Overview

The main themes in “The Lottery” are the vulnerability of the individual, the importance of questioning tradition, and the relationship between civilization and violence.

  • The vulnerability of the individual: Given the structure of the annual lottery, each individual townsperson is defenseless against the larger group.
  • The importance of questioning tradition: The townspeople’s refusal to abandon the lottery suggests the negative consequences of unthinkingly following established practices.
  • The relationship between civilization and violence: Jackson implies that civilizations are built by allowing—or even encouraging—violence.

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Themes

The Vulnerability of the Individual

One of the central ideas of Shirley Jackson's “The Lottery” is that individuals are vulnerable to persecution by a group. Safety comes from being a part of a group. This theme is predominantly explored through Tessie’s experience as the winner of the yearly lottery. However, it is also explored more subtly through the experiences of the Watson and Dunbar families.

Generally speaking, the annual lottery breaks down the family and community bonds within the town and then builds them back up again. During the initial lottery, as the household heads draw slips, each family unit is pitted against all the others. The bonds between families remain, but the overarching community bond dissolves. This dissolution of community bonds is exemplified when Tessie calls for a redo of the initial lottery. She is willing to sacrifice another family as long as it means that her family is safe. After the first round of the lottery is over, the families who were not chosen can re-assimilate into the community.

However, the family that is chosen is now broken down into individuals. The narrative suggests a dissolution of family bonds as each member independently draws a slip. This is modeled when Tessie tries to insist that her married daughter participate as a part of the Hutchinson family. Rather than trying to protect her daughter, Tessie instead looks out for herself as an individual. Finally, after it is revealed that Tessie has drawn the marked slip, the rest of her family re-assimilates into the community. Tessie is left as the lone individual, expelled from the safety of the group. The town community is brought back together as everyone—including her family—stones Tessie to death.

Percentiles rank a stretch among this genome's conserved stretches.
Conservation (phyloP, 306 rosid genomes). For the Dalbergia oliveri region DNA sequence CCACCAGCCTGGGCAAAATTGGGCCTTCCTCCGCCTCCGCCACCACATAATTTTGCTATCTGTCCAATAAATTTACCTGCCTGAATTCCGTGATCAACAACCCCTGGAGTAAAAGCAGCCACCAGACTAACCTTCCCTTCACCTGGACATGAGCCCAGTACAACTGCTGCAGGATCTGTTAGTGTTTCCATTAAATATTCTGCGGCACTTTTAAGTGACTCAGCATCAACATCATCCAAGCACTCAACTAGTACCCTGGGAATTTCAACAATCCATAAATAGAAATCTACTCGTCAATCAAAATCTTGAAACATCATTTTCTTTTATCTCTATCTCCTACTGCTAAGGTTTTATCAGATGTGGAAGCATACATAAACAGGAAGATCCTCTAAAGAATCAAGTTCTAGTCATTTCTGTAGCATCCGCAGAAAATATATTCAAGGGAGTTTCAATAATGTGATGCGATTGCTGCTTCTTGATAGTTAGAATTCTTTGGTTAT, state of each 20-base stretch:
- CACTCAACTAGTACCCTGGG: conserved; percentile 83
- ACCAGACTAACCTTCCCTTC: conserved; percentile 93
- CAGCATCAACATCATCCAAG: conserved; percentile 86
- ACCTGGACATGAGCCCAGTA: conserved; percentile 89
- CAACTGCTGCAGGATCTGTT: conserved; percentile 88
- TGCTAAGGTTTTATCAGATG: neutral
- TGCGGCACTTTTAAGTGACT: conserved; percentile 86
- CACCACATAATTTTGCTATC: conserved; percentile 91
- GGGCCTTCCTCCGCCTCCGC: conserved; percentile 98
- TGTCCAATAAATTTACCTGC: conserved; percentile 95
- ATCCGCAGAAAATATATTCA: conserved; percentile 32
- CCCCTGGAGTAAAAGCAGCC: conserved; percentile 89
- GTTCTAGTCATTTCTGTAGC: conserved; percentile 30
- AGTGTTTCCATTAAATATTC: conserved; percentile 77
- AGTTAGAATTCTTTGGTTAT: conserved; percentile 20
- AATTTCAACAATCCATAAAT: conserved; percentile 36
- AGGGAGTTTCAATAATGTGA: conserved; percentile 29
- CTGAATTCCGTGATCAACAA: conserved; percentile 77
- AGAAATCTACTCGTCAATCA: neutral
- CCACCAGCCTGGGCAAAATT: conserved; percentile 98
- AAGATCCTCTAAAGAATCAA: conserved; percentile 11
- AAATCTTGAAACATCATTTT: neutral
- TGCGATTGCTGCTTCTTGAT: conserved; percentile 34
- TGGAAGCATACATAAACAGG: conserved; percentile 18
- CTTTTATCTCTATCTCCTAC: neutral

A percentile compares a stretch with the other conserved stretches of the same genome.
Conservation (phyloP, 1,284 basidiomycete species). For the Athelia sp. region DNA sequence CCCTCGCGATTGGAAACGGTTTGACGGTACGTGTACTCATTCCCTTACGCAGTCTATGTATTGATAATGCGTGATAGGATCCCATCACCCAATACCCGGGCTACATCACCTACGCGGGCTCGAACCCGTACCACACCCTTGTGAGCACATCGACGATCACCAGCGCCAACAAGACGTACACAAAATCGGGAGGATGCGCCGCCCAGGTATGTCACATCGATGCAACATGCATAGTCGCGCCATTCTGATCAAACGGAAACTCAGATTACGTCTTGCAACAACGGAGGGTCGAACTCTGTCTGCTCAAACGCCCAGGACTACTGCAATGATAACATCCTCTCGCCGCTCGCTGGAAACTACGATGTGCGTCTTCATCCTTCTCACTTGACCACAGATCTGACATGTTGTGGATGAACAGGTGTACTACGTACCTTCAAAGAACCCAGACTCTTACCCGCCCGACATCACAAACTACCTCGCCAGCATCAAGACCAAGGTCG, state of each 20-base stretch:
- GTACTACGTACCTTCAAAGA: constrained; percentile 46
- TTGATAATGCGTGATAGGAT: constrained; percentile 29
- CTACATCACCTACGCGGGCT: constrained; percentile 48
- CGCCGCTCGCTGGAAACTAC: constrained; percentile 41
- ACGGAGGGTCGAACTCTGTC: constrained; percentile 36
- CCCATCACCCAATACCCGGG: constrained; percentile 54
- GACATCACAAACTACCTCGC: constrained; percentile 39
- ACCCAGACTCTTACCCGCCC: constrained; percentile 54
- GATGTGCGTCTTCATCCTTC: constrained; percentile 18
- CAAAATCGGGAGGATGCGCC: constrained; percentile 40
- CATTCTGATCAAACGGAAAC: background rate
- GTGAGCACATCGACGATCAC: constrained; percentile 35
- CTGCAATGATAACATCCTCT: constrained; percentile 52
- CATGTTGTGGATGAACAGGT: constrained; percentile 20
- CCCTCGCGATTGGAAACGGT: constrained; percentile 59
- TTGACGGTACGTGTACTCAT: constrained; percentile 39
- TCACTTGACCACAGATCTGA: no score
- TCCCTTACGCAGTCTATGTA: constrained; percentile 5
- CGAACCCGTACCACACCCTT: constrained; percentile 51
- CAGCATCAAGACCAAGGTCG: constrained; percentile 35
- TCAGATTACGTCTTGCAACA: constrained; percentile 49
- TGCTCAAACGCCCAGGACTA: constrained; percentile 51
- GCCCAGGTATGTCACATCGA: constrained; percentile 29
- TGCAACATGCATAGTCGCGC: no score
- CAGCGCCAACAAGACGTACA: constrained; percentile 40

Tessie’s expulsion from the collective results in a loss of sympathy, camaraderie, and bodily autonomy. Upon winning the lottery, Tessie is reduced to a town-wide obligation instead of a valued community member. Mr. Summers tells the townspeople to “finish quickly” so that everyone can return to their lives. Tessie’s death is not treated as a tragedy; rather, it is an inconvenient necessity. Her pleas fall on deaf ears. Her isolation from the community is so complete that someone even hands her youngest son, Dave, a handful of pebbles.

The experiences of the Dunbars and Watsons also speak to the perils of individuality. Tradition dictates that the patriarch draws for their family or household. In the cases of the Dunbars and Watsons, the patriarch is unavailable. So, both Mrs. Dunbar and the Watson boy must step in and draw. Narratively, the emphasis on these two families’ inability to conform to tradition suggests a level of vulnerability not extended to the other townsfolk. Both the Watson boy and Mrs. Dunbar are presented as nervous. Their unique family situations mark them as different from the rest of the town. In a similar sense, Tessie is set apart from the rest of the town on account of having arrived late. Her boisterous entrance, though initially met with good humor, disturbs the otherwise solemn air of the ceremony. While the Dunbars and Watsons break tradition out of necessity, Tessie’s actions mark her as transgressive. In a world ruled by tradition and conformity, Tessie singles herself out as an individual, increasing her vulnerability.

The Importance of Questioning...

(The entire section is 1,586 words.)